Consider a predictive modeling case where the number of samples is limited, but the data on the samples is rich. For context, I'm doing a multivariate time series prediction, with a few thousand (pseudo-) independent time series of about 50 variables each, over about 100 periods. Obviously, because I'm pooling them, I'm attempting to learn a function that fits each of the few thousand time series in an average sense.

Essentially, my model is $$ \mathbf{Y}_{it} = f(\mathbf{Y}_{lags}, \Lambda) + \epsilon_{it} $$

where $\mathbf{Y}$ is a matrix of outcome variables indexed by the cross-sectional unit and time (in keras, it has dimension $i \times t \times p$ where $p$ is the number of variables), $\Lambda$ is a vector of hyperparameters -- things like regularization penalties and dropout rates, and $f$ is some time series network, like a temporal convolutional network or a LSTM.

Rather than explicitly trying to find one optimal value of $\Lambda$, I'm using the following algorithm to train $f$. It's a form of Bayesian Hyperparameter Optimization (I guess), only it allows for optimal $\Lambda$ to change over the course of training:

  1. Split data into training/testing set
  2. For initial $\theta$ (defining $\theta$ as the weights/parameters that make up the actual model), compute test loss, put it in $L^{old}$, and put $\theta$ in $\theta^{old}$
  3. Draw from some distribution of candidate values of $\Lambda$, use to train model to get $\theta^{new}$ and $L^{new}$. If $L^{new} < L^{old}$, put $\theta^{new}$ into $\theta^{old}$. Otherwise retain $\theta^{old}$ for the next epoch.
  4. Repeat (3) until satisfied

Here's my question: is there anything wrong with redefining the train/test split between epochs?

The algorithm would become:

  1. Initialize $\theta$, call it $\theta^{old}$
  2. Define a random train test split, then compute $L^{old}$ on the new test set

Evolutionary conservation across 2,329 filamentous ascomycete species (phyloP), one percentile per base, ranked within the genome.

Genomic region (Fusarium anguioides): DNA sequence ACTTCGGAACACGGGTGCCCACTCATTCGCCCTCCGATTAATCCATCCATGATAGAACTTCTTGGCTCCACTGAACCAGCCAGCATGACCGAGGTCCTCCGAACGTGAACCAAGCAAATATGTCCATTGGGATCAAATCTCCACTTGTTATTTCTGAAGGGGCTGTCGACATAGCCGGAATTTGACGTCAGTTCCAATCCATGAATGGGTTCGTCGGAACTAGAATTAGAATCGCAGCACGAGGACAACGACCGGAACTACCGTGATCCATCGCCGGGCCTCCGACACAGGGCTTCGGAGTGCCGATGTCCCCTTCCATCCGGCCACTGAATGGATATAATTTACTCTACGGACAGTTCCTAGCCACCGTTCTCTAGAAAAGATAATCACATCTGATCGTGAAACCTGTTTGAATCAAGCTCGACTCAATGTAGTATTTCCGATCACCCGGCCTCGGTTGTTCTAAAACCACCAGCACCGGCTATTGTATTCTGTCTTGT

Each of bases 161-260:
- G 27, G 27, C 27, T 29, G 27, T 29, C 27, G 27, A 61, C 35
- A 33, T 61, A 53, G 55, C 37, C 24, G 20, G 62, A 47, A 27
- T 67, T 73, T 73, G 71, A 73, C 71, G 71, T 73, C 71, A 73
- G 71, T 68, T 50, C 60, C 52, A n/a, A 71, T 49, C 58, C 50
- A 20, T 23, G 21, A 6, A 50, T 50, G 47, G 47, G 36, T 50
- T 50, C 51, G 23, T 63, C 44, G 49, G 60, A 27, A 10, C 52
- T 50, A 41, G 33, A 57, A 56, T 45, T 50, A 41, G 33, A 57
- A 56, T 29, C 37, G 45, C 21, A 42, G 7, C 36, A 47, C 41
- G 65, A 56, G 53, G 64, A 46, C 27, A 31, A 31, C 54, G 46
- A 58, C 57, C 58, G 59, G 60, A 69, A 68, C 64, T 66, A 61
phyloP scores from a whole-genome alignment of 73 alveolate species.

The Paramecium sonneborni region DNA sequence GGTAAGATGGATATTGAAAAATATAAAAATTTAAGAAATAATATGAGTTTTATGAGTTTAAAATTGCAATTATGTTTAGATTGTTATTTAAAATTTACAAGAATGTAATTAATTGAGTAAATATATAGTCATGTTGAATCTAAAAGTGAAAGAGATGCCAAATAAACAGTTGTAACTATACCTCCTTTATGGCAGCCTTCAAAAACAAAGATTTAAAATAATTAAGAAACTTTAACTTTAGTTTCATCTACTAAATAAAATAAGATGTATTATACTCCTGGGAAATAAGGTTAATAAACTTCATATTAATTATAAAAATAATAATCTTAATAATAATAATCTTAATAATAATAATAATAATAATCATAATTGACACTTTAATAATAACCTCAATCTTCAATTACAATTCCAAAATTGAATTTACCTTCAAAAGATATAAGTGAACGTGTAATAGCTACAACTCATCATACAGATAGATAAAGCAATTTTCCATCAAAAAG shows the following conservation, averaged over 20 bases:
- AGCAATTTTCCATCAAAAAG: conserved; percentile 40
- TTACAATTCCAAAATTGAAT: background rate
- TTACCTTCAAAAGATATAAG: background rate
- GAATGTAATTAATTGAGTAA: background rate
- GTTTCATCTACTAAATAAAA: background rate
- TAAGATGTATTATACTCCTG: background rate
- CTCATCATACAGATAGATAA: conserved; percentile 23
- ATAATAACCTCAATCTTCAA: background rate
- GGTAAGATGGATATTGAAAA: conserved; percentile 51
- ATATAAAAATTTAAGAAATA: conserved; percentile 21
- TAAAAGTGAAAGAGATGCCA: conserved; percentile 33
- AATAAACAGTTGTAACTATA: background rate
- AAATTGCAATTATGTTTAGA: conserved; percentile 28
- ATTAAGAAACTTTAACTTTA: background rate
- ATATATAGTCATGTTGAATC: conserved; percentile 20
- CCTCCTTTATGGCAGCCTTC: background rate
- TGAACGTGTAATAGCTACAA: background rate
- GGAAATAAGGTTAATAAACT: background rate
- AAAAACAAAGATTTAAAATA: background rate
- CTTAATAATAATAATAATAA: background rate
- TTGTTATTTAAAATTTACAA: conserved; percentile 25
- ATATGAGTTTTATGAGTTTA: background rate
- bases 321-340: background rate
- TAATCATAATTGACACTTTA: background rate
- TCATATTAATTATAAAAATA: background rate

3. Draw from some distribution of candidate values of $\Lambda$, use to train model to get $\theta^{new}$ and $L^{new}$. If $L^{new} < L^{old}$, put $\theta^{new}$ into $\theta^{old}$. Otherwise retain $\theta^{old}$ for the next epoch.
  4. Repeat (2) and then (3) until satisfied

Obviously I'd have to use some moving average of loss over epochs, because losses between testing sets won't be comparable.

I don't see why this should overfit necessarily. It's akin to bagging in that it uses many different train/test splits, but I'm not building many models to average. Instead I'm making the different observations "take turns" at the test set. The reason that I'm considering it is that I don't have millions of cross-sectional units, and I want to avoid bias stemming from too-big of a test set, as well as the expense of bagging.

It could be said that a given epoch could overfit to a specific observation, and then that could persist when that observation does its turn in the test set. But it seems to me that this effect would eventually wash out, especially if for each epoch I enforce that the training set and the testing set are together smaller than the total number of samples.

I'd appreciate suggestions on the algorithm! Or, has someone already invented this technique and called it something that I haven't been able to find on google? That'd be helpful too.

Edit It should be mentioned that my population has a fixed size $i$ -- new data will come in the form of more time $t$, rather than more cross-sectional units $i$. Many time series ML models only use some future period as a target, but I explicitly want my model to both explain the past (using cross-sectional variation) as well as predict the future.

To be more specific, I have about 2000 locations, from 1900 to present. The first thing I'm going to do is to train my model up to 1980, and see how well it predicts the present day. If it does, I'll follow this approach to train the model up to the present, and then project it into the future.


1 Answer 1


The answer is No. You should never do such a thing.

What you are proposing is this: train a model for a number of epochs until it converges. At each epoch, divide the dataset into a training and a testing set. Train on the training set and test on the test set. Repeat this process.